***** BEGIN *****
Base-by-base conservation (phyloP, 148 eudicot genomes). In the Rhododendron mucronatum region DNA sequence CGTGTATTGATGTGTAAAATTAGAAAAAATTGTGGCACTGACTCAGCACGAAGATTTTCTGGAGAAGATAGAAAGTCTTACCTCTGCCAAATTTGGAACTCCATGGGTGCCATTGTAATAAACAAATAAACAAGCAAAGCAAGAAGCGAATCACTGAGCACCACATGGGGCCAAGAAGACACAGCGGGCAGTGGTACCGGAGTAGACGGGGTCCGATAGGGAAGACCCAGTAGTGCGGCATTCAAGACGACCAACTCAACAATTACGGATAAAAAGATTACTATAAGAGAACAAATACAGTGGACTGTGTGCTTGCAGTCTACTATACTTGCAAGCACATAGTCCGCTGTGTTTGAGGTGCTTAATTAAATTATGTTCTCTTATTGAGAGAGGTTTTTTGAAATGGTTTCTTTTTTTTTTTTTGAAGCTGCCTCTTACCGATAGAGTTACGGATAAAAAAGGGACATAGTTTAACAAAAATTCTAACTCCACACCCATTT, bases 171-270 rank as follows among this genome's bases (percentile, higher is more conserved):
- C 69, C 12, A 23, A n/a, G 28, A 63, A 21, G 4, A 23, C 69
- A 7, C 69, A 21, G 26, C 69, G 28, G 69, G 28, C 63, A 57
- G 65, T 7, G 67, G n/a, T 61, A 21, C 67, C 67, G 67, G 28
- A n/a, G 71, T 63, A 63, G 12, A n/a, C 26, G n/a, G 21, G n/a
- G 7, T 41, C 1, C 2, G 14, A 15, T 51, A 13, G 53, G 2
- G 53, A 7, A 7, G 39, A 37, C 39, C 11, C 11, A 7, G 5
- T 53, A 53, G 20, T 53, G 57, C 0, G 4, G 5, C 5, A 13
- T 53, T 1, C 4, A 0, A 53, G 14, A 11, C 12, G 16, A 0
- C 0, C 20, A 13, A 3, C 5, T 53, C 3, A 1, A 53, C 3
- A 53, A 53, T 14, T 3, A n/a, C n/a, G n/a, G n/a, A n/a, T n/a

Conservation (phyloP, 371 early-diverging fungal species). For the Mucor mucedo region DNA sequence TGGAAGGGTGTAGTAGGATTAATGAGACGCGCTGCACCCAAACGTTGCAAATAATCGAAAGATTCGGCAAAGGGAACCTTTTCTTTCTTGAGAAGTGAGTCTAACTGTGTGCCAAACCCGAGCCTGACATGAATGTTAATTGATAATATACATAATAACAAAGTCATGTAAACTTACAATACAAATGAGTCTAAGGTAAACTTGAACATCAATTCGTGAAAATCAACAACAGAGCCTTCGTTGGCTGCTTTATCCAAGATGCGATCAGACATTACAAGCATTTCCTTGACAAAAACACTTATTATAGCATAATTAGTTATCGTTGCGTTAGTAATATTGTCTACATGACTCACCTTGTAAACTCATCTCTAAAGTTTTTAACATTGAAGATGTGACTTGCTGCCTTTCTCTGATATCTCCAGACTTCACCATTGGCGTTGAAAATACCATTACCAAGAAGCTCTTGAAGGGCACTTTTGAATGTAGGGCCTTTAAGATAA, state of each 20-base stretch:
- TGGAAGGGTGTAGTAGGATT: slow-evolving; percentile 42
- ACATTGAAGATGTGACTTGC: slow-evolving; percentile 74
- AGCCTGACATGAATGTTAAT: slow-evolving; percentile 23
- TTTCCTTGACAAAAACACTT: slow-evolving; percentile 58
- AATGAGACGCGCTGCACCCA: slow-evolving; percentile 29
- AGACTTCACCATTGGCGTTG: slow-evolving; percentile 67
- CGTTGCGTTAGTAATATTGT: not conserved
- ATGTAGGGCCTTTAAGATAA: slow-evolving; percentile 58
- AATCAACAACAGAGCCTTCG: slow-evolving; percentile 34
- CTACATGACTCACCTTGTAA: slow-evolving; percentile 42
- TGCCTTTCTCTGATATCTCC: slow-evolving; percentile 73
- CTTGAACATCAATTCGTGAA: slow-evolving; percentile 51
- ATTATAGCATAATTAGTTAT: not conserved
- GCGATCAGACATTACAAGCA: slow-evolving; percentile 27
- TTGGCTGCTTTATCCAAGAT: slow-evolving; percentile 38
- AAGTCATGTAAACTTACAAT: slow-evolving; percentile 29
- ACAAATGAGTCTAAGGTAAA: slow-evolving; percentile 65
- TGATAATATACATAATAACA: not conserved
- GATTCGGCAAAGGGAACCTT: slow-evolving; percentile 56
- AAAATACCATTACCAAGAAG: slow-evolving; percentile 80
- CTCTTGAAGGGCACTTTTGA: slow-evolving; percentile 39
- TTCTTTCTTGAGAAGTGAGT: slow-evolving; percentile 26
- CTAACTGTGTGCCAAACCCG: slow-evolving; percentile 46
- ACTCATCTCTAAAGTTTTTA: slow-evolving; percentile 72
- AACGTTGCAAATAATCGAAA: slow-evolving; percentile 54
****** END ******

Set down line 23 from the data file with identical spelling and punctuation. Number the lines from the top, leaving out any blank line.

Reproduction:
- TGCCTTTCTCTGATATCTCC: slow-evolving; percentile 73